Labour MPs rebel against trial by jury restrictions

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Indy Politics

Tony Blair faced his fourth rebellion in two months last night as 34 Labour MPs defied government whips and voted against plans to curb the right to trial by jury.

In one of two votes, the Government squeezed its plans to reduce the right to jury trial through the House of Commons with a majority of only 72 MPs.

Labour rebels ­ including the former Transport minister Glenda Jackson, the former paymaster general Geoffrey Robinson, and the former defence minister Peter Kilfoyle ­ joined the Tories and Liberal Democrats to vote against government plans in the Criminal Justice Bill. Clare Short, who recently resigned as International Development Secretary, was among about 100 Labour MPs who abstained.

The rebellion follows a series of acts of defiance by Labour MPs over Iraq, foundation hospitals and the fire dispute.

Bob Marshall-Andrews, MP for Medway and a QC, who led the rebels, argued it would be wrong to give judges the right to decide whether an accused person should have a jury trial. "If you are, in however small a number of cases, giving to judges the right to decide whether someone should have jury trial or not, how can you say you are not removing the right to jury trial?" he said.

Gwyneth Dunwoody, the MP for Crewe and Nantwich, said the proposals would amount to taking away "an ancient right to be tried by however a motley crew gathered in court and giving it to one person, professional though they may be." She asked "Is it the principle in this House that we do not make laws which rely almost entirely on exceptions for the convenience of the executive?"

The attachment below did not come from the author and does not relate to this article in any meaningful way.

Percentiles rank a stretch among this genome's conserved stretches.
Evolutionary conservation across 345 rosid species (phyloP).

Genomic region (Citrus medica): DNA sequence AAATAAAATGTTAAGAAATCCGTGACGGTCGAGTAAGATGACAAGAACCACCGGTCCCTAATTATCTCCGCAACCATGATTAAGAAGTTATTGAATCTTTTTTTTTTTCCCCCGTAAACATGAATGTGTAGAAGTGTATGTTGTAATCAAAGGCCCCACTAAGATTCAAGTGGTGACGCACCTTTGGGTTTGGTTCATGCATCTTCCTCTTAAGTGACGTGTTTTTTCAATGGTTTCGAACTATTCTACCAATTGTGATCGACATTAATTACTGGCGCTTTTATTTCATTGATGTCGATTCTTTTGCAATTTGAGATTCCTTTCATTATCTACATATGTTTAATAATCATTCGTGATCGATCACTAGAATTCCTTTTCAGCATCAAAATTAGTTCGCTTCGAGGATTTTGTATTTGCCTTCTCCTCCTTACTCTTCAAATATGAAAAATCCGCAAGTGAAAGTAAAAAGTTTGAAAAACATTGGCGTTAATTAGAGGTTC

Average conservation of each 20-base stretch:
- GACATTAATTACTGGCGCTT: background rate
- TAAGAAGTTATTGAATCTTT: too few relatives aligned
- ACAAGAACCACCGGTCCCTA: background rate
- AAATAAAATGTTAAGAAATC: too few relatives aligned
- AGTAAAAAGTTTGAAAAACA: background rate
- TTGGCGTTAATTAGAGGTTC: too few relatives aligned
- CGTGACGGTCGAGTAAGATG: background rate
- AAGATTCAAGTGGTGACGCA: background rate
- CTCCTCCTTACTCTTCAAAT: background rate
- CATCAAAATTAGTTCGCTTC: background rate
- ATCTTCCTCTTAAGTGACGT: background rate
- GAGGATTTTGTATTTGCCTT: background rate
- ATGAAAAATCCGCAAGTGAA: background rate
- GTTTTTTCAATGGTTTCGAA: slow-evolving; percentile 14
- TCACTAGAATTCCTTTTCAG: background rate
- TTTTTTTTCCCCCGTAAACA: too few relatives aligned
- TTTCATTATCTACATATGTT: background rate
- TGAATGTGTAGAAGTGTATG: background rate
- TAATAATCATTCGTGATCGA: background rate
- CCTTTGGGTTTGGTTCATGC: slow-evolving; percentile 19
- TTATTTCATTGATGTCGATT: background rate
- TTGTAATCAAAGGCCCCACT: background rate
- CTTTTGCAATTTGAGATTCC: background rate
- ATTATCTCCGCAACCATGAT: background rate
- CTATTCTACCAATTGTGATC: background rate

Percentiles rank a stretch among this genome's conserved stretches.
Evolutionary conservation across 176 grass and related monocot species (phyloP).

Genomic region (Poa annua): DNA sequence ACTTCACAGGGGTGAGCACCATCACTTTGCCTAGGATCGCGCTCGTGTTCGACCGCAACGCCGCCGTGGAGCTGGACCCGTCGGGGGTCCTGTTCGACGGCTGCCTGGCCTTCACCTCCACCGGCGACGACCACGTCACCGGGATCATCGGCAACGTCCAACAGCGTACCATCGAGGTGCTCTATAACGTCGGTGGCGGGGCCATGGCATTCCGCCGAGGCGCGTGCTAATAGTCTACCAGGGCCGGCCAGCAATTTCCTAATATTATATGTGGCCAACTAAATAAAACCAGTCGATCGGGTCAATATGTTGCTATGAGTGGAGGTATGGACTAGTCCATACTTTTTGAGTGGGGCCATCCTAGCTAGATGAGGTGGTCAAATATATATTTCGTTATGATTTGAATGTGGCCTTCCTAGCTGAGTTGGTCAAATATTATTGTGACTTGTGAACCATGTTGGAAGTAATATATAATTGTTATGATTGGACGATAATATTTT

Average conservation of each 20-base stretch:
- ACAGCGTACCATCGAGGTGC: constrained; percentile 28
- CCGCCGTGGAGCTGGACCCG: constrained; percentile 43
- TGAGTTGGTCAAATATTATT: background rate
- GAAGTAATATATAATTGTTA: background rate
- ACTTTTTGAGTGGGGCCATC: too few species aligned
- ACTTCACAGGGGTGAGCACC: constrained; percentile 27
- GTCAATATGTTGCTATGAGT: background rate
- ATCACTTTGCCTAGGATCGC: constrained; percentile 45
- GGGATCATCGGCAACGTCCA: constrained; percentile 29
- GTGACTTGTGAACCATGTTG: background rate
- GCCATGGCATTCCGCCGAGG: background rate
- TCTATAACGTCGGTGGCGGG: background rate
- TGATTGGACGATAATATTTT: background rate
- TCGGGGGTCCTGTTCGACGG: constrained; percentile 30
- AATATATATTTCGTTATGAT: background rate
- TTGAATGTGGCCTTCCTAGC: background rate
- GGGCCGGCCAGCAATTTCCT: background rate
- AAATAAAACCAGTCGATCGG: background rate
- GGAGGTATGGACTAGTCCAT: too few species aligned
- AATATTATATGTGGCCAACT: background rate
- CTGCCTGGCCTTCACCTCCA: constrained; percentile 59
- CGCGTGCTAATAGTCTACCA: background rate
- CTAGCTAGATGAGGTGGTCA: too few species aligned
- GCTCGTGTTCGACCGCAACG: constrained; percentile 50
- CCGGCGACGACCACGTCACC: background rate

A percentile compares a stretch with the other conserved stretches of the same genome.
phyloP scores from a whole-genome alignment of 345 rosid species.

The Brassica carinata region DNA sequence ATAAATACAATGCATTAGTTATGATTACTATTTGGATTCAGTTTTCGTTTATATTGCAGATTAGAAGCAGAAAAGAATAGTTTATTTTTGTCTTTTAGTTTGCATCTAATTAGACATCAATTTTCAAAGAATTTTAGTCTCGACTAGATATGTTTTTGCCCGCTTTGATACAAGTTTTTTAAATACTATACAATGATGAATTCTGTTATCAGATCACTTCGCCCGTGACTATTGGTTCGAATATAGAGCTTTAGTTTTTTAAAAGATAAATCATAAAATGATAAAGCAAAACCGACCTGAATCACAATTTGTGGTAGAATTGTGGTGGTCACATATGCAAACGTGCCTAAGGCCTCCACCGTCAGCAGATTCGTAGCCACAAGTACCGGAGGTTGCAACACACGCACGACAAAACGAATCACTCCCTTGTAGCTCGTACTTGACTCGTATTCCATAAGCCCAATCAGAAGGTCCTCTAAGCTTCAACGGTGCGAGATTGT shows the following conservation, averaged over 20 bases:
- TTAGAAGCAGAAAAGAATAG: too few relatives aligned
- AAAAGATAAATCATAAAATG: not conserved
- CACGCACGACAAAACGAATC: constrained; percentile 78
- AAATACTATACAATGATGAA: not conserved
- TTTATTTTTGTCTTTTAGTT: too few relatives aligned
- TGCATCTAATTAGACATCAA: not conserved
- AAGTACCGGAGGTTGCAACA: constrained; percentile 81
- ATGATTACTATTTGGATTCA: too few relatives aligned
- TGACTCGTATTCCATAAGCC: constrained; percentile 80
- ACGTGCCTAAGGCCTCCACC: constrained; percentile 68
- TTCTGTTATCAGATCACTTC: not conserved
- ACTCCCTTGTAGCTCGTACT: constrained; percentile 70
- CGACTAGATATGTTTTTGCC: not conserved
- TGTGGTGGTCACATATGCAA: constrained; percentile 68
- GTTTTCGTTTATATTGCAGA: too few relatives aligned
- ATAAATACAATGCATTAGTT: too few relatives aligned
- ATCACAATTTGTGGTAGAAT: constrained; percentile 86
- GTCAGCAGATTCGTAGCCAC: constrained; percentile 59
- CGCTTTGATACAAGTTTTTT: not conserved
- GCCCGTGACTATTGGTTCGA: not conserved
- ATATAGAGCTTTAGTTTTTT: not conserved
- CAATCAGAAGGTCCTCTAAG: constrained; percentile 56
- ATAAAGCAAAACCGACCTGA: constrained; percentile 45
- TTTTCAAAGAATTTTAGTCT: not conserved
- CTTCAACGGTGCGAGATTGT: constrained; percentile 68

But David Blunkett rounded on Labour critics, arguing that the moves would boost the court system's credibility. The Home Secretary came under fire from his own benches as he defended moves to limit jury trial in complex fraud cases, where there was jury nobbling and where a judge-only trial was requested by a defendant.

Mr Blunkett said the plan would affect fewer than 100 prosecutions a year and insisted it was "entirely fallacious" to suggest it represented the Government's lack of confidence in the system. He said that by preventing "manipulation and interference" to jury trials, the Government was protecting their integrity.

"We are actually strengthening the credibility, the well-being and confidence in jury trials and the criminal justice system as a whole," he said.

Mr Blunkett said fraud prosecutions lasting months had struggled to find jury members that could set aside the time needed. He told MPs: "I am merely asking that we address the real world as it is out there in terms of the worst of society and what they will do with the innocents abroad in terms of destroying the system that serves us well."

Simon Hughes, the Liberal Democrat home affairs spokesman, said: "If we end up with certain cases in the higher courts being tried by a judge alone and certain cases by a jury, don't we inevitably have a two-tier justice system?"

Oliver Letwin, the shadow Home Secretary, warned that the Government was heading down a "slippery slope" on the issue. If ministers were not prepared to compromise, Tory peers would be urged to "fight to the last breath" on it.

"If it means cratering the Bill, I am prepared to see the Bill cratered," he said. Jury trial was "critical" because it involved the ordinary citizen in the law and prevented the court from becoming a party to the state opposing the citizen.